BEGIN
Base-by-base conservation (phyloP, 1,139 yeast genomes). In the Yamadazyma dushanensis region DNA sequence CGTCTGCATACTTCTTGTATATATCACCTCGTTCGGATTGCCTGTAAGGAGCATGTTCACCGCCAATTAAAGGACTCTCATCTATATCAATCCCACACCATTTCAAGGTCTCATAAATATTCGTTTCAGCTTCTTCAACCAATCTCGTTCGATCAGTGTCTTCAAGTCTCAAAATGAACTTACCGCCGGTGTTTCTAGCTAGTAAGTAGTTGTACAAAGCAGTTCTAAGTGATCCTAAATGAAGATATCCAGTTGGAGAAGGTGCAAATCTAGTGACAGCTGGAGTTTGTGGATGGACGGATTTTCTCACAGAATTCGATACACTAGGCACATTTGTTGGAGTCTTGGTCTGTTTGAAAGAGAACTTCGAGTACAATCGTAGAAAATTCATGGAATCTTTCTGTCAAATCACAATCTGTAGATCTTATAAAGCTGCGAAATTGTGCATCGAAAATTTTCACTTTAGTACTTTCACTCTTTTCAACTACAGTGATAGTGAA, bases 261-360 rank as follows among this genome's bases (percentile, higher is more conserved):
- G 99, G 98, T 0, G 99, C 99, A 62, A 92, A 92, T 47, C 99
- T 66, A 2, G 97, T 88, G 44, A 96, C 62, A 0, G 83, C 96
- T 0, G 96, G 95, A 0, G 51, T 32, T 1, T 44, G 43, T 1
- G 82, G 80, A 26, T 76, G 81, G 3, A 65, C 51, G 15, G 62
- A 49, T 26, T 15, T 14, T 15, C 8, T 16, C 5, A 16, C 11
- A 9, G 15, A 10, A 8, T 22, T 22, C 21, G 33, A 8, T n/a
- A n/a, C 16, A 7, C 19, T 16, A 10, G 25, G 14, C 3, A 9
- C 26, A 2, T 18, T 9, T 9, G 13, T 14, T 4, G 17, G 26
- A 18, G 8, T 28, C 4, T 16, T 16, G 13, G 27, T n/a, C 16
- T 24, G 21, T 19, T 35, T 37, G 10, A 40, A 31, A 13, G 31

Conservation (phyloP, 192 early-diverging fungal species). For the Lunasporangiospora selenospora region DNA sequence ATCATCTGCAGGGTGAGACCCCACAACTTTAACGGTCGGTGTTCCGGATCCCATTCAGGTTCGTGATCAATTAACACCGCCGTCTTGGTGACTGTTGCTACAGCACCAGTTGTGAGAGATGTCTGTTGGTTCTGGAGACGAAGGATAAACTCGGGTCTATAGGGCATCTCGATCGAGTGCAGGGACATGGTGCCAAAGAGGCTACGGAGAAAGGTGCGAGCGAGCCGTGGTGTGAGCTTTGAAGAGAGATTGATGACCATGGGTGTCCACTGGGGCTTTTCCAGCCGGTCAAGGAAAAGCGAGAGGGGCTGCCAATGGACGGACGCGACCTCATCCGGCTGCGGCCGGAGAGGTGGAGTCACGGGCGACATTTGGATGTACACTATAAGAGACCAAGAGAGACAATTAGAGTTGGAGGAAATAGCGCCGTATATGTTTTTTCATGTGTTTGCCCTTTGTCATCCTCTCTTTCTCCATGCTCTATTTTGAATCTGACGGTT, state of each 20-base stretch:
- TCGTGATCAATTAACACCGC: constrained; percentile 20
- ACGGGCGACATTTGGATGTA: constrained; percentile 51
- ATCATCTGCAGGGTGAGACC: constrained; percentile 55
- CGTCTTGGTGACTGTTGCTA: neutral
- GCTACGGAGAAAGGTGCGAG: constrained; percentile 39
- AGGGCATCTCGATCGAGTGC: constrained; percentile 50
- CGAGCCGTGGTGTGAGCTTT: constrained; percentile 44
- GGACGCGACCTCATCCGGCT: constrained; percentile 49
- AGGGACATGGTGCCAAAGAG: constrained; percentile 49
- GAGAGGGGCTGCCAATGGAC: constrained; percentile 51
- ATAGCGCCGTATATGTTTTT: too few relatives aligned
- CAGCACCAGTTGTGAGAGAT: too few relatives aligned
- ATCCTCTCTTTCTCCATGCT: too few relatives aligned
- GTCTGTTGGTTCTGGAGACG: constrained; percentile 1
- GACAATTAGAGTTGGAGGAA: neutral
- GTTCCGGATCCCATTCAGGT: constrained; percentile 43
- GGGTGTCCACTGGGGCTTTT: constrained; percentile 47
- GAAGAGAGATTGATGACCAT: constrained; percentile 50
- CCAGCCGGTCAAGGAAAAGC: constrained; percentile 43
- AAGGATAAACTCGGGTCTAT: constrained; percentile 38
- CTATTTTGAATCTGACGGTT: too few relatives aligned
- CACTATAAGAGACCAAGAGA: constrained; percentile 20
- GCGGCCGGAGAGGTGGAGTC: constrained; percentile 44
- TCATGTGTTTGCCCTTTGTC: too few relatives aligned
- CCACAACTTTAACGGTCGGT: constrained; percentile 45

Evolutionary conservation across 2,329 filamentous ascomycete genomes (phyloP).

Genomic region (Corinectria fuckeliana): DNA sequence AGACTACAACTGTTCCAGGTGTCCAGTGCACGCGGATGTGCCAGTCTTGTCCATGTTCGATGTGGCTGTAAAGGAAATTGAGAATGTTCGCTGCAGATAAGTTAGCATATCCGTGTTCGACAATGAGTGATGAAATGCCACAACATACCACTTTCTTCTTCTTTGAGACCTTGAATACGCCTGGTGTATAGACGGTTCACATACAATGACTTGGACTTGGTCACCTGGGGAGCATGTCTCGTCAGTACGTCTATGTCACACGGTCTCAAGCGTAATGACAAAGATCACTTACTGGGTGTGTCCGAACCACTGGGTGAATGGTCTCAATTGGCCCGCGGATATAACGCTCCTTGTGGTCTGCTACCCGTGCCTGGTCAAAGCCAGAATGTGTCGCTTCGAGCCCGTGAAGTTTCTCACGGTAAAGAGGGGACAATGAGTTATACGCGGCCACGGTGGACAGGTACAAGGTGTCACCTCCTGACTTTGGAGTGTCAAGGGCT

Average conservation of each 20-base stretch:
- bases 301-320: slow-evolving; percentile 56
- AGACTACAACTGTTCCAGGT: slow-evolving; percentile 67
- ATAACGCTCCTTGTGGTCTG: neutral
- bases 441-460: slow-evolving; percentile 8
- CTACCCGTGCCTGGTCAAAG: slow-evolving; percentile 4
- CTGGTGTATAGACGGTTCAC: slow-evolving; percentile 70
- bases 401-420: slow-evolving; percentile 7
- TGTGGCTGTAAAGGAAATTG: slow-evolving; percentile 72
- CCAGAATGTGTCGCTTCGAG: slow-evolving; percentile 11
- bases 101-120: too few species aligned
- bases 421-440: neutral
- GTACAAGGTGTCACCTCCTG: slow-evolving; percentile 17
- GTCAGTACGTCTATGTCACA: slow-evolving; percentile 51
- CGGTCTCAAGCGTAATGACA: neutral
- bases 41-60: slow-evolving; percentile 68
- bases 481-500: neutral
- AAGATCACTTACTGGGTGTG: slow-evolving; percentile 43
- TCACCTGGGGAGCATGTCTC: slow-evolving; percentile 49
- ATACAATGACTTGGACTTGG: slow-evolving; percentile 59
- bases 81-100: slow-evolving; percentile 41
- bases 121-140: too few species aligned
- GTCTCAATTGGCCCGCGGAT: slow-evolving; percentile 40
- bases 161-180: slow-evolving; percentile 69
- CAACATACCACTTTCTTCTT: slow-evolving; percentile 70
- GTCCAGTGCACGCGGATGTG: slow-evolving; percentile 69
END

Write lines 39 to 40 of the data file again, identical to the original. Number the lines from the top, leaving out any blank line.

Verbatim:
Genomic region (Corinectria fuckeliana): DNA sequence AGACTACAACTGTTCCAGGTGTCCAGTGCACGCGGATGTGCCAGTCTTGTCCATGTTCGATGTGGCTGTAAAGGAAATTGAGAATGTTCGCTGCAGATAAGTTAGCATATCCGTGTTCGACAATGAGTGATGAAATGCCACAACATACCACTTTCTTCTTCTTTGAGACCTTGAATACGCCTGGTGTATAGACGGTTCACATACAATGACTTGGACTTGGTCACCTGGGGAGCATGTCTCGTCAGTACGTCTATGTCACACGGTCTCAAGCGTAATGACAAAGATCACTTACTGGGTGTGTCCGAACCACTGGGTGAATGGTCTCAATTGGCCCGCGGATATAACGCTCCTTGTGGTCTGCTACCCGTGCCTGGTCAAAGCCAGAATGTGTCGCTTCGAGCCCGTGAAGTTTCTCACGGTAAAGAGGGGACAATGAGTTATACGCGGCCACGGTGGACAGGTACAAGGTGTCACCTCCTGACTTTGGAGTGTCAAGGGCT

Average conservation of each 20-base stretch: